PhD student wins award for ‘immunological memory’ research
Tuesday, July 18, 2017
Source: Upstate Medical University
Upstate PhD student Kevin Kenderes specializes in memory.
Not the kind of memory associated with recall, but the “immunological memory” of B cells within the body that fight off infection.
Kevin, who will defend his PhD dissertation this summer, received an award in May from the American Association of Immunology (AAI) for his research into the behavior of IgM (Immunoglobulin) B cells.
He presented his work at the AAI annual meeting in Washington D.C. in May. The honor also included a $500 travel award.
“I’ve presented at smaller meetings, but this is the first time I presented at a large meeting,” Kevin said. “I was pretty excited about it. This is the immunology meeting.”
Based on the abstract he submitted, Kevin was selected to give a 15-minute talk in addition to a 90-minute poster presentation. He was joined in D.C. by his faculty research advisor, Gary Winslow, PhD, professor of Microbiology & Immunology, and other students in Dr. Winslow’s lab.
“There were some good questions,” Kevin said of audience responses to his project, which will be the crux of his PhD dissertation.
Kevin said the study of the immune system is fascinating, because it’s key to the “whole interplay” of how the human body stays in balance – how infections occur, and how the body’s cells rally to fight against infection.
“You can see the direct application, what it’s going to mean to your health and to public health,” he said. “My work focuses on when you get infected with a disease, how the generated immune response protects you from getting re-infected.”
Specifically, Kevin said, he explores how the cells respond to an invading bacterial pathogen, “and how they differentiate either into effector cells that produce antibodies to neutralize infection, or into long-term memory cells.”
What Kevin found in his research into the relatively uncommon (and tick-transmitted) bacterial pathogen, Ehrlichia muris, is that IgM B cells have a more nuanced response to infection than the classically studied IgG Immunoglobulin B cells.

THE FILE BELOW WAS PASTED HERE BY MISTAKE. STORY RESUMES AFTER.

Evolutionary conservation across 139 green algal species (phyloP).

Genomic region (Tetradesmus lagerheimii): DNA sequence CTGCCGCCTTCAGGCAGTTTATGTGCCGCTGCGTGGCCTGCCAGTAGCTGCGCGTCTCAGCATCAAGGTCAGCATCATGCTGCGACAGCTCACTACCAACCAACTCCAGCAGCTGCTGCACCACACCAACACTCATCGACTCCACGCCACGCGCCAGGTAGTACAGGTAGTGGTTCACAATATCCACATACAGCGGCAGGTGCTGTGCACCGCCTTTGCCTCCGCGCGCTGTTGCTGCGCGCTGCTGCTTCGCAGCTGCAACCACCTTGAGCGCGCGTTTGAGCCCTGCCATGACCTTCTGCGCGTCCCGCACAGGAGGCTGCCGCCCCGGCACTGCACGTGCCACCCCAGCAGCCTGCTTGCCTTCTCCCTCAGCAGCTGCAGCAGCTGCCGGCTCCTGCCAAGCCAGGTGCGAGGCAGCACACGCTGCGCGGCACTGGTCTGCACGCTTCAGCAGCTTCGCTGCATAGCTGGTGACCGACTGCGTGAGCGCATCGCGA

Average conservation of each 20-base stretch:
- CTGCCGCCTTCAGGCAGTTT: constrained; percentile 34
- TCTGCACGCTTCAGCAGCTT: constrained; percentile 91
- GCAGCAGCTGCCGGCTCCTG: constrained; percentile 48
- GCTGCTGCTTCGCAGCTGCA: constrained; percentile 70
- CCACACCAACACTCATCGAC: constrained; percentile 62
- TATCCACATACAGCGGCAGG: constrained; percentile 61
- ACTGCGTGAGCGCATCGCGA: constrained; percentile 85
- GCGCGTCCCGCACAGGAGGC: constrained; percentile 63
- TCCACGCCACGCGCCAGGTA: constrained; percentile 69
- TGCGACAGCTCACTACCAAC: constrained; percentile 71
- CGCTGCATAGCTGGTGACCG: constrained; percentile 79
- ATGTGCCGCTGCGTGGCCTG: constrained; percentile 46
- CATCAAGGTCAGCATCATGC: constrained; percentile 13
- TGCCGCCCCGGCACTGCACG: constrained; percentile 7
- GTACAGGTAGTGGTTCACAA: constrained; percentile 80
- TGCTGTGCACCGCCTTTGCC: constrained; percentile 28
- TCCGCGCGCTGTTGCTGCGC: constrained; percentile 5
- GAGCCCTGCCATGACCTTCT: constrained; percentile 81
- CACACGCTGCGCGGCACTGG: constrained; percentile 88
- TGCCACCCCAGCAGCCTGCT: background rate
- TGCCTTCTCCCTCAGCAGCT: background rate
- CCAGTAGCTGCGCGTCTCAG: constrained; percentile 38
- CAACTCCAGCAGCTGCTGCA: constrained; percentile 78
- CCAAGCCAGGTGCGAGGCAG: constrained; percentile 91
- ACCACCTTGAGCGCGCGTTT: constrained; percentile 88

(IgG cells are the more common antibody, while IgM cells are the body’s first responders to neutralize bacteria and viruses.)
“Usually memory B cells have a fast response, but with IgM cells, they’re not necessarily fast, but they have more flexibility,” Kevin said. “They generate more antibodies and generate more IgM memory cells.”
His research satisfied his passion for a deeper understanding of how memory cells function, but there’s more work to be done.
“One of the big questions is with memory cells, what’s required to maintain them long term?” Kevin said. “Do they need to receive certain survival signals?”
That question could be tackled by other students in Dr. Winslow’s lab — much like Kevin’s project spun off research by former lab member Amber Papillion, PhD, now a post-doctoral researcher at the University of Alabama.
“There’s always the next level of knowledge,” Kevin said. “You think you understand something, and there’s always the next thing.”
He’s from Endicott, NY, and graduated from the University of Scranton with a degree in biochemistry and cell & molecular biology.
After defending his dissertation this summer, he’ll concentrate on a career in industry.
He married a year ago, and he and his wife, Rebecca, have two dogs and three cats. Rebecca is a Physician Assistant.
Kevin’s sister and Rebecca’s sister were roommates at Marywood University in Scranton and introduced them.
He’s a fan of the National Football League’s Philadelphia Eagles, thanks in large part to family members from Scranton. He’s also into hiking, golf and video games.